I’m also grateful to this film for reminding me that Dickinson wrote some poems about the US Civil War. We tend to think of Walt Whitman as the Civil War poet and of war poetry as being a male preserve.  But here is a Dickinson sampling:

(582)

Inconceivably solemn!
Things go gay
Pierce — by the very Press
Of Imagery —

Their far Parades — order on the eye
With a mute Pomp —
A pleading Pageantry —

Flags, are a brave sight —
But no true Eye
Ever went by One —
Steadily —

Music’s triumphant —
But the fine Ear
Winces with delight
Are Drums too near —

Since I was a teenager, I’ve liked Dickinson’s work, though I confess that there was a lot I didn’t understand younger. I think her writing and people’s understanding of it has been more helped by cognitive poetics (and other areas of literary stylistics) than by traditional literary criticism with its focus on biography, religion and history. Cognitive stylistics has shown how Dickinson manipulates grammar and word-choice to create different worlds that wrangle with, among other things, ontological questions. Here, I’m thinking mainly of the scholarship of Margaret Freeman, who gives a wonderful analysis of one of my favourite Dickinson poems:

A Spider sewed at Night

Without a Light

Upon an Arc of White

If Ruff it was of Dame

Or Shroud of Gnome

Himself himself inform.

Of Immortality

His Strategy Was Physiognomy.

(J 1138, lines 1-6; ms)

I think it’s time to return to this poet and see how I get on with her language and wisdom in my middle age.

Patriarchy and Harari

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In Y.N. Harari’s book Sapiens, the bestselling author addresses the question ‘What’s so good about men?’ That is, why is patriarchy the dominant form of political and social rule across the world and existing in societies that had no previous contact with one another?Sapiens

In answering this, he rightly points to the flaws in the three leading theories on patriarchy.  The most common theory, that men have more physical power than women, is criticised by noting that women are ‘generally more resistant to hunger, disease and fatigue than men,’ and history has shown us that those with more physical power tend to do more of the manual labour and that social and political power don’t require physical strength. The theory that men have come to dominate women because they are biologically more aggressive is also debunked by considering the fact that wars aren’t won by aggression alone. Many of the great world leaders, such as Julius Caesar, have been successful because of their ‘mildness and clemency.’ Here Harari also points out that if stereotypes are anything to go by, women are deemed to be better ‘manipulators and appeasers’ than men which you would think would make them more powerful in society. The other explanation that Harari mentions is the idea that over time male genes have become more ambitious and competitive while female genes have developed to become more submissive and dependent in order for her to raise children. It’s easy to punch holes in this one as certainly women could be dependent on other women, just borrowing men for their seeds. And there’s the fact that many aspects of raising children can be shared with men.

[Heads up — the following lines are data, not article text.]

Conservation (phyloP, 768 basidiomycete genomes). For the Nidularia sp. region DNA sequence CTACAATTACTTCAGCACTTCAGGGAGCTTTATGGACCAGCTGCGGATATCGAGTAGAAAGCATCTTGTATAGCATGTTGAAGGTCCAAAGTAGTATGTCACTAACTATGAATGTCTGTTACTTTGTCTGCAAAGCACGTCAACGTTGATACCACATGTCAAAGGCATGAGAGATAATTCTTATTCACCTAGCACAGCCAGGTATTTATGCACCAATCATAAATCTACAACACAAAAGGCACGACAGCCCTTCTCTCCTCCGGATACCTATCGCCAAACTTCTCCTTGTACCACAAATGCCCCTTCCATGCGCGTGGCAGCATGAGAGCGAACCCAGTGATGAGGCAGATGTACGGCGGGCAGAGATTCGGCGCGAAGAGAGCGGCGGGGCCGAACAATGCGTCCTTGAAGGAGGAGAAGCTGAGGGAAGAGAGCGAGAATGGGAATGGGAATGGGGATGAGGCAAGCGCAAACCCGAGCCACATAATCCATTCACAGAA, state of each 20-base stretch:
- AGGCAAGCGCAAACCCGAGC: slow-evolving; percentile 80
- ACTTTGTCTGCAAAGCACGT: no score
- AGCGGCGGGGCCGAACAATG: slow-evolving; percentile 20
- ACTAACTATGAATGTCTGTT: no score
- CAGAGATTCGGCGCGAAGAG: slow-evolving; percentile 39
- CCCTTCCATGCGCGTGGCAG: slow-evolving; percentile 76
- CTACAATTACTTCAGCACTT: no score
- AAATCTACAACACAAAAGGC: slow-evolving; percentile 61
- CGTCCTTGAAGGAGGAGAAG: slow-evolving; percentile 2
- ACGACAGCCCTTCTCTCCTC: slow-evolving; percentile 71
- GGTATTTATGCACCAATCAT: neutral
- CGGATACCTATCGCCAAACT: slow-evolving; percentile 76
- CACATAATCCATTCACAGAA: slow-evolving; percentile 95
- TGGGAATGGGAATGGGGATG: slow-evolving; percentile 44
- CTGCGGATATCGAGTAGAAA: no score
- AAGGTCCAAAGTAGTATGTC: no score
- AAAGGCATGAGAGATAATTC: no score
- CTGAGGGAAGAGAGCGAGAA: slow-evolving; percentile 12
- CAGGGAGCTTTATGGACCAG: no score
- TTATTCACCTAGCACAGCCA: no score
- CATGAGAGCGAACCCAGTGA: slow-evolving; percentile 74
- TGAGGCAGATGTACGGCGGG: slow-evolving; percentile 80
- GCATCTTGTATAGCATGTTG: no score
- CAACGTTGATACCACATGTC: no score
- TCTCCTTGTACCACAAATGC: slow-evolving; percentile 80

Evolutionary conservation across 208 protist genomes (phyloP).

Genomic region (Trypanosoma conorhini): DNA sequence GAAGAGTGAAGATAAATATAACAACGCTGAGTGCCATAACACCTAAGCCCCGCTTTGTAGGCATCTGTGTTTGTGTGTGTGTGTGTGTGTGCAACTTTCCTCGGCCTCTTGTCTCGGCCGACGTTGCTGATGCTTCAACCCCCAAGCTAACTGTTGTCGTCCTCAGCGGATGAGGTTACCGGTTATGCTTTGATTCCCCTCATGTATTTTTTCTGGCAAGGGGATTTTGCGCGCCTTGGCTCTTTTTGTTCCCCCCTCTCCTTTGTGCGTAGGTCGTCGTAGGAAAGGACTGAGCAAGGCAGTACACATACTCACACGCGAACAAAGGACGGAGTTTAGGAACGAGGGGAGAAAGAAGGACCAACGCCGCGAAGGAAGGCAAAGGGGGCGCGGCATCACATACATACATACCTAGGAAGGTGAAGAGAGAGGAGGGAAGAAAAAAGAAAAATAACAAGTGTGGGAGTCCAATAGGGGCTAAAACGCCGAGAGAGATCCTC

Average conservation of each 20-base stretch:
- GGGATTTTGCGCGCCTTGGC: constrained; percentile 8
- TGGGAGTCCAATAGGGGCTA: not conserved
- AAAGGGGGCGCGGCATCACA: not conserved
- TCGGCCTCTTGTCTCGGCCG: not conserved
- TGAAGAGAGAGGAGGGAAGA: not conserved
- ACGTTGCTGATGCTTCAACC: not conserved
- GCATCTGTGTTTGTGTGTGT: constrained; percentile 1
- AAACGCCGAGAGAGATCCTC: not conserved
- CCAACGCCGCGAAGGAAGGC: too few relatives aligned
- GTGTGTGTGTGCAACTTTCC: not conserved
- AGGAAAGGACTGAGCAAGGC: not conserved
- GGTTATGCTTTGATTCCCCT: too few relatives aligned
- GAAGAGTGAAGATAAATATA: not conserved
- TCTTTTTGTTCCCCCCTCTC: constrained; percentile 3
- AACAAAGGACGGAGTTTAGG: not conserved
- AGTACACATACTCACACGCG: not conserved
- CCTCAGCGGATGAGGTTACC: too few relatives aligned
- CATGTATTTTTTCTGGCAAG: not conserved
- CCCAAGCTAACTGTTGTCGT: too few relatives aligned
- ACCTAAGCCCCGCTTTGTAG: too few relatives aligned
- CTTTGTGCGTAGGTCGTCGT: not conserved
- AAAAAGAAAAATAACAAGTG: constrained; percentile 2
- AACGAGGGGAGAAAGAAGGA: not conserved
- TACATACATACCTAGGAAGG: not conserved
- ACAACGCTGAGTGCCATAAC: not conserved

After all of this debating, Harari disappoints by simply saying that ‘we have no good answer.’ He goes on to acknowledge how women’s roles in Western society in particular have changed dramatically over the last century and claims to find it ‘bewildering’ that patriarchy continues.Women vote

This surprised me given his lengthy section on the Industrial Revolution. Certainly that has had an impact on women’s rights and roles. He seems to avoid the obvious, that the physical power theory held sway for some centuries, but that as our lives became less physically demanding, the playing field between men and women has levelled more. Leaving us with ‘why patriarchy still exists at all?’ What Harari fails to consider in this context (though he talks about it elsewhere) is the power of religious and social institutions, well established before the Industrial Revolution, that have put into place the ideas of male supremacy. Conservatism is a powerful tool . We’ve seen this play out over the past year in Britain and America, where people voted in favour of a time gone by. Women’s equality is another victim of this establishmentarian and illiberal thinking. Nothing ‘bewildering’ about these points.

Local Elections

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It’s taken me a week, but I think I have recovered from the mini-depression left behind by the local elections here in South East Cambridgeshire. I credit my recovery largely to the power of satire – thank you, Have I Got News for You. And I must acknowledge the Trump administration, although they are not aiming to be satirical, they have certainly achieved it over the past week with the firing of FBI Director James Comey – a tin-pot dictator fires the man who is leading an incriminating investigation against him and claims that it’s because of the way the man treated the dictator’s rival which brought him to power in the first place. (But as I write this Trump has now contradicted his spokespeople by saying that it was the ‘Russian thing.’)